Tag Archives: study

Create the change you want to see in the world, one environment at a time

Today I came across this article from Peter Bregman on the HarvardBusiness.org site, titled: The Easiest Way to Change People’s Behavior. It’s an excellent read and highly recommended.

What Peter discusses in this article is that one of the most important motivational factors in our lives is environment. If you put the right things in front of you, you’ll tend to use them more. Move them away, and they’ll get used less.

This goes for good things as well as bad things. On the positive side, consider proximity of the things that are beneficial: The gym is only a block away, so you go regularly. If the gym is far, you don’t go. Some examples based on the article:

  • Use a bigger spoon or plate, and you eat more. Use smaller ones and you eat less.
  • Live near a liquor store or a Burger King and people tend to drink more and eat more junk food. Place yourselves farther away from those and you tend not to indulge in such sins.
  • For musicians, keep your instrument and music in an area where you’ll most likely use it. Designate a practice area and have your instrument either out of it’s case or put the case in an easily accessible area. Music on the stand. Metronome on the desk. Ready to go. (I personally have found having a tuner (iStrobeSoft) and metronome (Dr Betotte TC) on my iPhone to be one of the biggest music practice productivity boosts yet. No searching for gadgets…)
  • Want kids to do their homework? Give them a clean, organized place to do it and make sure the homework is there and not floating around the house in some random place. (I know this from experience…)

In a Web 2.0 context, this equates to the usability of your software. Make it easy for your users to get things done, and they’ll do it without a hitch. Throw up roadblocks, and they’ll get stuck. It doesn’t matter how small the roadblock is or whether or not the construct was well intentioned or not – if it impedes usability, then it will impede usability. πŸ˜‰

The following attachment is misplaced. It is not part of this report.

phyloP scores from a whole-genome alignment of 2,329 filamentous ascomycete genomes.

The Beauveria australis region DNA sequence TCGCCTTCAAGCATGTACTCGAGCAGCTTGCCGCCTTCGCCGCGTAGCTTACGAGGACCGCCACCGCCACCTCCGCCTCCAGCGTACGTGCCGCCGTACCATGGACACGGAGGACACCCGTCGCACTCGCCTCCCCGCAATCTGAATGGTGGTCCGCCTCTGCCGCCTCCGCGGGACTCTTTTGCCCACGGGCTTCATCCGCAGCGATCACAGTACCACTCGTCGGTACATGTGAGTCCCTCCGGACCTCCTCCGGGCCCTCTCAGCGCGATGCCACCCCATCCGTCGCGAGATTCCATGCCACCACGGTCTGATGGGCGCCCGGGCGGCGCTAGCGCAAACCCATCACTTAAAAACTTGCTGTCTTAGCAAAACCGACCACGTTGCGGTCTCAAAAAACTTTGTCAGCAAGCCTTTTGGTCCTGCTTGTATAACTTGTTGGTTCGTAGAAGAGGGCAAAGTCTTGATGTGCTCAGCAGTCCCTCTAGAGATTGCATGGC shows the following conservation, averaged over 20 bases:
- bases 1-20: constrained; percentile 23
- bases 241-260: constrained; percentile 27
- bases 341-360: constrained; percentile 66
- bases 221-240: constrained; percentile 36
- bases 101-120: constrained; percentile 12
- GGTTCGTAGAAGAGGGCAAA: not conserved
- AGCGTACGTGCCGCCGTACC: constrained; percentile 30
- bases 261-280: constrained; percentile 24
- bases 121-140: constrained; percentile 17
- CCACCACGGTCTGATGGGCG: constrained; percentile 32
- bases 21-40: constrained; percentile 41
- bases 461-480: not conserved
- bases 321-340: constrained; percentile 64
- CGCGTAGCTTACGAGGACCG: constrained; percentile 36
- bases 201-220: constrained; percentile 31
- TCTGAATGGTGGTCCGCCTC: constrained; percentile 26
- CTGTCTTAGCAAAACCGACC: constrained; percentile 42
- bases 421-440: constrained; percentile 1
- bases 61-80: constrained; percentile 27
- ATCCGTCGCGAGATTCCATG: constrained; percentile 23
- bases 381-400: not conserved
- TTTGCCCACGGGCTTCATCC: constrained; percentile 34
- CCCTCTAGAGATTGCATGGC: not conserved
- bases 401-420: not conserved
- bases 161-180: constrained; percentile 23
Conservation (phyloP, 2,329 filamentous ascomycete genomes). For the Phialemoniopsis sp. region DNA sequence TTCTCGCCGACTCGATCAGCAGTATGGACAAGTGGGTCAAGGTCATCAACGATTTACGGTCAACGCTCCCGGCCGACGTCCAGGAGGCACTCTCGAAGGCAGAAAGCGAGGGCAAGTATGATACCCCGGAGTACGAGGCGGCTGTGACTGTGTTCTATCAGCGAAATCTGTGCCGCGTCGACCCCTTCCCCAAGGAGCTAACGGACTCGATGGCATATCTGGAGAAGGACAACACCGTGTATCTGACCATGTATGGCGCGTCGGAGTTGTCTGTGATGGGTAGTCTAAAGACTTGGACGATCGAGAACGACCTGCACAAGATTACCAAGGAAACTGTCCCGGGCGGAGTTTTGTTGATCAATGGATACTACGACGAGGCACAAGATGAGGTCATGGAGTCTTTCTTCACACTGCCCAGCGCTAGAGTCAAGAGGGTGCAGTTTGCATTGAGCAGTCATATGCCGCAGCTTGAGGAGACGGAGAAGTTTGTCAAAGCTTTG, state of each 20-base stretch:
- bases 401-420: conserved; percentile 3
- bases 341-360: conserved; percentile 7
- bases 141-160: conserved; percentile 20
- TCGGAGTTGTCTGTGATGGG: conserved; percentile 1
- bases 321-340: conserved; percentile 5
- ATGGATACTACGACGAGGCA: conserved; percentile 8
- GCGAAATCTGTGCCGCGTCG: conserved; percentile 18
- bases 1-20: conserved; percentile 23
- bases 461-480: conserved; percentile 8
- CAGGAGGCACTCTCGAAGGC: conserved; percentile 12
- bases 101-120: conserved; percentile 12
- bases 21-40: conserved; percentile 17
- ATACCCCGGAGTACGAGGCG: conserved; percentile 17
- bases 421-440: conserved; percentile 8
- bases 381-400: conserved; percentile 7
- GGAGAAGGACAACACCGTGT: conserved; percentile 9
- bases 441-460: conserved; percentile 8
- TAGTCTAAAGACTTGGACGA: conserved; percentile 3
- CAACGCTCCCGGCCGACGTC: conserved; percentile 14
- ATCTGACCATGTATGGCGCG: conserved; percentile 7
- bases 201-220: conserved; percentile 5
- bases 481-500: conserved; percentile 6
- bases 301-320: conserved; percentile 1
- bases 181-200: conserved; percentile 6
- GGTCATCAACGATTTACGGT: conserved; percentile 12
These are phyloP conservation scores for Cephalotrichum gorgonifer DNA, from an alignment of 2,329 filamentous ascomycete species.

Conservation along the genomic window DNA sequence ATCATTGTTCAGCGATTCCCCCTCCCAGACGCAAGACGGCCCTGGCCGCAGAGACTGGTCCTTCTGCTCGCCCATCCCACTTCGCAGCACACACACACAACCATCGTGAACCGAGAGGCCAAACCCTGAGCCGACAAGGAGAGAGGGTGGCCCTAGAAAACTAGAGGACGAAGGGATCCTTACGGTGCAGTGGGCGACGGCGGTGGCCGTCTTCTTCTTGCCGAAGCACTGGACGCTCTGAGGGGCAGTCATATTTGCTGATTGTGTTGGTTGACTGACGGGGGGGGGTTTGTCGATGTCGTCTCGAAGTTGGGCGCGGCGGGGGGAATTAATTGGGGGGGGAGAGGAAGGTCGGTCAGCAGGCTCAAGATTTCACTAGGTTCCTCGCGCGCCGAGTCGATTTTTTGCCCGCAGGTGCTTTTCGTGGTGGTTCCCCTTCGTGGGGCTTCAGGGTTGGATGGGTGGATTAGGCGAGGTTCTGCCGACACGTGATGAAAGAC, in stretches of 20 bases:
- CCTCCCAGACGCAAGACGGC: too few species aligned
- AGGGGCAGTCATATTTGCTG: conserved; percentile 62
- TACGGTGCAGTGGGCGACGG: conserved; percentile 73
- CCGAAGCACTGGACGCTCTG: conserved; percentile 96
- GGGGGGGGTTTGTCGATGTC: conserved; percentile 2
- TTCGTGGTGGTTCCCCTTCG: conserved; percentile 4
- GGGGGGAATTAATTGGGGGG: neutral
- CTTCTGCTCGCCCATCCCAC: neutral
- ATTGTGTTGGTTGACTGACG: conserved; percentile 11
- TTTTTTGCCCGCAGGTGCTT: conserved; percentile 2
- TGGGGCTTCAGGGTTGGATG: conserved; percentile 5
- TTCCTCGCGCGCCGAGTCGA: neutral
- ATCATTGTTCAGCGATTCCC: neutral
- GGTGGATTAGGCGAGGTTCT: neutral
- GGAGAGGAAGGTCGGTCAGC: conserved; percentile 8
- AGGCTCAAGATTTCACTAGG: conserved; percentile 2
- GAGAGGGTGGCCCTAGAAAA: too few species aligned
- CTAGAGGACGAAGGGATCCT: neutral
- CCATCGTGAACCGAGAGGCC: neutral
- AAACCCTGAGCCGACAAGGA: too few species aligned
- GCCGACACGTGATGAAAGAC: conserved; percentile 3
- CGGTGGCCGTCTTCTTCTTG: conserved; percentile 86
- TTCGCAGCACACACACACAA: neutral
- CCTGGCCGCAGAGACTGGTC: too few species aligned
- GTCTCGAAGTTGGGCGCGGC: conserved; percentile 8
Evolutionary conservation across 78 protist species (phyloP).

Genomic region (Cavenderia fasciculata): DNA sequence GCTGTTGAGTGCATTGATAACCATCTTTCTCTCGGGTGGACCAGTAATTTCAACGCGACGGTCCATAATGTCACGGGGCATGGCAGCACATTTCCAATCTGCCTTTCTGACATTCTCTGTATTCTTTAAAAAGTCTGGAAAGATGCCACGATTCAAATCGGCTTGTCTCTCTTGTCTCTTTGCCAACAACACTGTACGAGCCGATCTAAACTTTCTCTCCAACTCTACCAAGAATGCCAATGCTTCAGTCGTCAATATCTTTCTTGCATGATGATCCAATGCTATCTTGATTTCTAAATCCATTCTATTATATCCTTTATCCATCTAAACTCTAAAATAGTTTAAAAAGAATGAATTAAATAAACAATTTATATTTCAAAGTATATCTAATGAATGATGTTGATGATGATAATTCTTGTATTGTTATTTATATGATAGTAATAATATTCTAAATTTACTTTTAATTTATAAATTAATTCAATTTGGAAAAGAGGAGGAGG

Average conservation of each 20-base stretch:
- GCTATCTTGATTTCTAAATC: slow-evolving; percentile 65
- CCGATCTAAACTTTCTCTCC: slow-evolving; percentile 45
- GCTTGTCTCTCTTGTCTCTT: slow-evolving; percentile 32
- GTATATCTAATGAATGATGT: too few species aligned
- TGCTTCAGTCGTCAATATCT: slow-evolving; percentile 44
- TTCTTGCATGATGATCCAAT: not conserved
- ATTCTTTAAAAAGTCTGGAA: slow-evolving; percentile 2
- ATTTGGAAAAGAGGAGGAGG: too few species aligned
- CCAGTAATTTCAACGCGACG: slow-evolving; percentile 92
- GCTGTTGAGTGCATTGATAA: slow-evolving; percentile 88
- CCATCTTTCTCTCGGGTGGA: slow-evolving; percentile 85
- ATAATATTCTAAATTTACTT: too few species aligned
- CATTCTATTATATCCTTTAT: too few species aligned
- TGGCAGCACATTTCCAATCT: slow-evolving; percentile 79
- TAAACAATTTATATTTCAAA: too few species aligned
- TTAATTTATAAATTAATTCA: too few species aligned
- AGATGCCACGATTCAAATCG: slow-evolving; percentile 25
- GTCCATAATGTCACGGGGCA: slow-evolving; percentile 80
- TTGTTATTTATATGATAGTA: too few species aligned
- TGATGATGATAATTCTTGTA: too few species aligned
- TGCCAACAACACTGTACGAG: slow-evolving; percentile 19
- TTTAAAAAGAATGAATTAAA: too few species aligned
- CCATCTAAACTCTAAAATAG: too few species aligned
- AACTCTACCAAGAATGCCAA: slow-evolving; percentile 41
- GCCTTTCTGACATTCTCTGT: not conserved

In a greater sense, there’s a lesson for the nation or the world: If you want people to change the way they are doing things, make them want to do it. Make it easy for them. Remove any and all barriers to getting things done. You want people to vote? Put voting booths in more neighborhoods or promote the option to vote by mail. Need people to get immunized? Set up neighborhood clinics. Want your employees to be more productive? Find out what is it about your office environment that is getting in the way or not helping promote the results you want to see. For kids, for employees, for citizens, provide the right environment and make it a place they want to be.

Back to School

This week I took the first steps towards enrolling myself for another masters degree, in computer information systems. My first class starts at the end of this month. I’ve been eyeing school programs now for years, so this has definitley been a long time coming.

Considering my masters is in music performance, I have come quite far in a technology-based career. I’m proud of the fact that I was able to gravitate towards a career in web development instead of schlepping the double bass all over creation, and to take the time, night after night, to train myself in web technologies. And now I see my position as the lead web developer for a major national scientific organization somewhat of a great achievement, considering my background.